I’m inviting applications for a Canberra-based policy adviser.
As the Assistant Minister for Competition, Charities, Treasury and Employment, the issues that I work on range across economic dynamism, better functioning markets, inequality, impact evaluations, including randomised trials, and building social capital. Economic training, an interest in the voluntary sector and a love of Canberra are definite pluses.
In contributing to the Albanese Labor Government’s commitment to deliver a better future for Australians, my office is energetic, progressive and considered.
I have a broad range of ways I engage on policy issues and help develop new solutions to the challenges we’ve set ourselves as a government. My policy work is the basis of op-eds and interviews, social media, tele townhalls, podcasts, and public events.
As in all walks of life, it always helps to surround yourself with people who can teach you something. So if you understand employment policy better than me, can pick a path through complex policy problems or have a knack for communicating important economic ideas, then I want to hear from you.
The base salary ranges from $91,990 to $150,086 depending on skills and experience. In addition to the base salary, a Staff Allowance ($31,702) reflects parliamentary work patterns.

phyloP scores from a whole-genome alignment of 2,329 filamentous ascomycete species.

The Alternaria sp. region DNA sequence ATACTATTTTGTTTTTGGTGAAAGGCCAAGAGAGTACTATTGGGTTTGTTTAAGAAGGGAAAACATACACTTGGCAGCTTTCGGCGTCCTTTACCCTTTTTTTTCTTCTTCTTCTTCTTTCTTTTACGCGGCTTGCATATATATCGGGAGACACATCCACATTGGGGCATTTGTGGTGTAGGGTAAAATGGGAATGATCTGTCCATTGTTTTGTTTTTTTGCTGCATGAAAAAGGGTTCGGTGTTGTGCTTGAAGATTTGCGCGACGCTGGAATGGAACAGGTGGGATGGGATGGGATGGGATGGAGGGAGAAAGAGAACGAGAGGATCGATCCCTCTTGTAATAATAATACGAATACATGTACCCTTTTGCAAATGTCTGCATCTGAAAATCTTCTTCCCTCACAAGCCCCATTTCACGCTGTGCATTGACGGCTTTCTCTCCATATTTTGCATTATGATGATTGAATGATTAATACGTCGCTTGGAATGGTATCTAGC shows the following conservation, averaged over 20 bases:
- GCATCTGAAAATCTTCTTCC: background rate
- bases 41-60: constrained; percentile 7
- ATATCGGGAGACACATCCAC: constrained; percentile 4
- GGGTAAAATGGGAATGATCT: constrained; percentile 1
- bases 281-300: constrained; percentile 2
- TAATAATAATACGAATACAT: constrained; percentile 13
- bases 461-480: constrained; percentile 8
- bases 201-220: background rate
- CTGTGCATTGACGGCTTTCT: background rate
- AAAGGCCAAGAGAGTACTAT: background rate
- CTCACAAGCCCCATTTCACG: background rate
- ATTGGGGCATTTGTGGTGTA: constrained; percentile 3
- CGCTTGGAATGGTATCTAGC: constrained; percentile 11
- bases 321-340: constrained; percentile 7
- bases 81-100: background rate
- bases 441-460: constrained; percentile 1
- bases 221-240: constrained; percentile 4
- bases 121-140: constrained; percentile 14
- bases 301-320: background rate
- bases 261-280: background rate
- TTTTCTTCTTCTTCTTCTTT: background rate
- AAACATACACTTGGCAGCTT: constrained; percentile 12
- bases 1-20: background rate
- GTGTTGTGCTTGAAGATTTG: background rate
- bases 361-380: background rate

As the workload sometimes exceeds 40 hours a week and can be unpredictable, the position includes an additional staffing allowance. Some travelling, with an occasional overnight stay, may also be required.
Among the attributes that would be desirable are:
- Economics qualifications / economic policymaking experience; and
- A track record of policy-based writing or publications
- A background working in the parliamentary environment.
Women and people from culturally and linguistically diverse groups tend to be underrepresented, so are particularly encouraged to apply for this position.
If you're interested, please send a CV with a covering email and a short writing sample (500-1000 words) to [email protected]. Applications close at midnight on 24 September.
For further information on the position, please email [email protected]. In case you're interested in learning more about my approach to work, check out my Twitter feed, my website or read my Ten Principles of Politics: